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Spiral-Sliced Ham Done Right

Our spiral ham is moist and juicy—and every bite benefits from the flavors of the glaze.
By Published Oct. 1, 2019

My Goals and Discoveries

Evenly cooked ham from edge to edge

Warming the ham in a 250-degree oven guarantees that the interior and exterior of the meat heat gently and evenly.

Moist, juicy meat

Heating the ham in an oven bag traps juices, creating a moist environment that efficiently heats the ham in less time and leads to juicier meat.

Full flavor in every bite

Most spiral hams have glaze just on the very edge of each slice. We not only glaze our ham with a tangy-sweet mixture but also turn some of the glaze into a sauce to pass at the table.

Many recipes for spiral-sliced ham—which has been injected with or immersed in a brine of water, curing salt, and a sweetener; fully cooked; and smoked by the manufacturer—call for heating the ham in a roasting pan covered in foil in a 325-degree oven. But I found this approach to be flawed: By the time the center of the meat is warm, the exterior is certain to be parched.

Then there is the sweet glaze that is traditionally painted onto the ham. It’s a great contrast to the smoky, salty meat, but I’m always disappointed that it flavors only the very edge of the thin slices. What’s more, many recipes call for returning the ham to a hot oven for 20 to 30 minutes to help the sugary glaze caramelize and set, a surefire way to further desiccate the exterior.

I had a better way: I slid the ham into an oven bag and placed it in an oven set to just 250 degrees. The gentle heat warmed the interior and exterior of the ham at a similar rate. Meanwhile, the bag trapped juices, creating a humid environment that transferred heat more efficiently than dry air. In fact, when we compared two hams heated at 250 degrees—one in an oven bag and one covered in foil—the bagged ham came to temperature 25 percent (or 1 hour) faster than the foil-covered one. (That’s not just because an oven bag speeds cooking; since foil reflects heat, it actually slows down cooking.)

Two spiral-sliced hams are portioned as we test different cooking methods for this holiday centerpiece.

To fix the issues with the glaze, I started by making a generous amount of caramel on the stovetop; augmenting it with cider vinegar, pepper, and five‑spice powder; and brushing some of it onto the ham. With the caramelization step taken care of in advance, the ham needed only 5 minutes in a 450-degree oven for the glaze to develop a mahogany sheen. (I pulled the ham from the 250-degree oven when it registered 110 degrees, knowing that the final blast in a hot oven would cause the meat to climb to the desired 120 to 125 degrees for serving.) Next, I stirred some of the meaty ham juices that were trapped in the oven bag into the remaining caramel. This sweet, tart, savory sauce could be drizzled onto the slices so that every bite—not just the ones on the edge—would taste just right.

Instead of a traditional glaze, we brush a caramel sauce spiked with cider vinegar and five-spice powder onto the ham.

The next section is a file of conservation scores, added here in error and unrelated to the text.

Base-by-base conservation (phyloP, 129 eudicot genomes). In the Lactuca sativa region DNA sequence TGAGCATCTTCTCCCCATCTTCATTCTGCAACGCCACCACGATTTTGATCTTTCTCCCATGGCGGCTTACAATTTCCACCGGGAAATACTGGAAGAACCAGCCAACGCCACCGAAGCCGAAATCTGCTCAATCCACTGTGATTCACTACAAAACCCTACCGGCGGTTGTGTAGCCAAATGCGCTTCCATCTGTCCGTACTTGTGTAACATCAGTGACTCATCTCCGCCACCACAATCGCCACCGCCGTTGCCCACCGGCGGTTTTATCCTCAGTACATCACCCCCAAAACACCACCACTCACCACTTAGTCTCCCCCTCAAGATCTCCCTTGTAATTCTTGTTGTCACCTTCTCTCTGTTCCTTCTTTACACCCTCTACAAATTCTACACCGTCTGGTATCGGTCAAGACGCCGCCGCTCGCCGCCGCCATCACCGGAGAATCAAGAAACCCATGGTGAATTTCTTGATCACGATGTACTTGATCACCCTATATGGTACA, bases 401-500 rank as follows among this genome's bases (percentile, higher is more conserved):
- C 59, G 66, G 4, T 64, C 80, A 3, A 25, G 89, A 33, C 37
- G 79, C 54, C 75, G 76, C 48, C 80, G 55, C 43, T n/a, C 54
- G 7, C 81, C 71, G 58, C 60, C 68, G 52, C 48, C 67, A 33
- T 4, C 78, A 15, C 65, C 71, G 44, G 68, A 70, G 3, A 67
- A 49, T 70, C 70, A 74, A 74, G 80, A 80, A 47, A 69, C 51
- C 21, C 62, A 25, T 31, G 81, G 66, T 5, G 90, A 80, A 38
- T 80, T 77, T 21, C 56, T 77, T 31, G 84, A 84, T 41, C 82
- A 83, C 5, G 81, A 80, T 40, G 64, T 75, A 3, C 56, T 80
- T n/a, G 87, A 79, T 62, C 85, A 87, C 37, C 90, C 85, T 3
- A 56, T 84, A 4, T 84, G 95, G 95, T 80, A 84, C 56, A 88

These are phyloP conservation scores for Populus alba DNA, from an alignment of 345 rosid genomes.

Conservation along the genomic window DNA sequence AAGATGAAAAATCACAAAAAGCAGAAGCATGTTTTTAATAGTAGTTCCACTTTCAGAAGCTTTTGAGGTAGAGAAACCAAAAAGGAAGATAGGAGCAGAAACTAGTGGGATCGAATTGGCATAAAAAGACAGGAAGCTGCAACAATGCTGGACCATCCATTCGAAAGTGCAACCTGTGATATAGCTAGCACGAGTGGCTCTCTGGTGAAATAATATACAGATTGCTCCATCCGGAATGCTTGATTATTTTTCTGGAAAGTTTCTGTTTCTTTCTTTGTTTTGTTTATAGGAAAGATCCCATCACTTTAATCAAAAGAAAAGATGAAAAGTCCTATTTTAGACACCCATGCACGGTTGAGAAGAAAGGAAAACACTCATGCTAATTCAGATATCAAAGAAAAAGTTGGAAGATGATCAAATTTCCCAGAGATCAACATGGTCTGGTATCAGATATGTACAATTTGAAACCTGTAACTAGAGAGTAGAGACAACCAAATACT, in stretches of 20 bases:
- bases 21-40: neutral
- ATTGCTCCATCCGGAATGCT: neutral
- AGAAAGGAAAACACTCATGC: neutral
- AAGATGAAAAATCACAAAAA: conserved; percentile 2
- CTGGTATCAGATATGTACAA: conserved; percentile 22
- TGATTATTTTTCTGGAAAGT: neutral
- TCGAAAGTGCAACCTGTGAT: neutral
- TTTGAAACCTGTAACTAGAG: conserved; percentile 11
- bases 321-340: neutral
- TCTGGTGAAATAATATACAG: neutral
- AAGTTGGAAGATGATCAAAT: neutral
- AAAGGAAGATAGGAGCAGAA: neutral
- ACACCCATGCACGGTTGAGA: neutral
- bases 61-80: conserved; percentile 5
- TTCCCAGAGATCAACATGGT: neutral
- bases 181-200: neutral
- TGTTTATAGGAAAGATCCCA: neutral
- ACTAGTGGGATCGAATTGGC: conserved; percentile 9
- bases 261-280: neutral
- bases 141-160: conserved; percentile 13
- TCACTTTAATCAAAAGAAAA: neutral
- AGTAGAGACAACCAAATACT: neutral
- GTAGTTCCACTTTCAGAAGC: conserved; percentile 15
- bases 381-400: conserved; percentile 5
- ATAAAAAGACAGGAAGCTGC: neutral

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JC
JOHN C.
16 days

Absolutely the best chicken ever, even the breast meat was moist! It's the only way I'll cook a whole chicken again. Simple, easy, quick, no mess - perfect every time. I've used both stainless steel and cast iron pans. great and easy technique for “roasted” chicken. I will say there were no pan juices, just fat in the skillet. Will add to the recipe rotation. Good for family and company dinners too. I've done this using a rimmed sheet pan instead of a skillet and put veggies and potatoes around the chicken for a one-pan meal. Broccoli gets nicely browned and yummy!

Absolutely the best chicken ever, even the breast meat was moist! It's the only way I'll cook a whole chicken again. Simple, easy, quick, no mess - perfect every time. I've used both stainless steel and cast iron pans. great and easy technique for “roasted” chicken. I will say there were no pan juices, just fat in the skillet. Will add to the recipe rotation. Good for family and company dinners too.

MD
MILES D.
JOHN C.
9 days

Amazed this recipe works out as well as it does. Would not have thought that the amount of time under the broiler would have produced a very juicy and favorable chicken with a very crispy crust. Used my 12" Lodge Cast Iron skillet (which can withstand 1000 degree temps to respond to those who wondered if it would work) and it turned out great. A "make again" as my family rates things. This is a great recipe, and I will definitely make it again. My butcher gladly butterflied the chicken for me, therefore I found it to be a fast and easy prep. I used my cast iron skillet- marvellous!

CM
CHARLES M.
11 days

John, wasn't it just amazing chicken? So much better than your typical oven baked chicken and on par if not better than gas or even charcoal grilled. It gets that smokey charcoal tasted and overnight koshering definitely helps, something I do when time permits. First-time I've pierced a whole chicken minus the times I make jerk chicken on the grill. Yup, the cast iron was not an issue.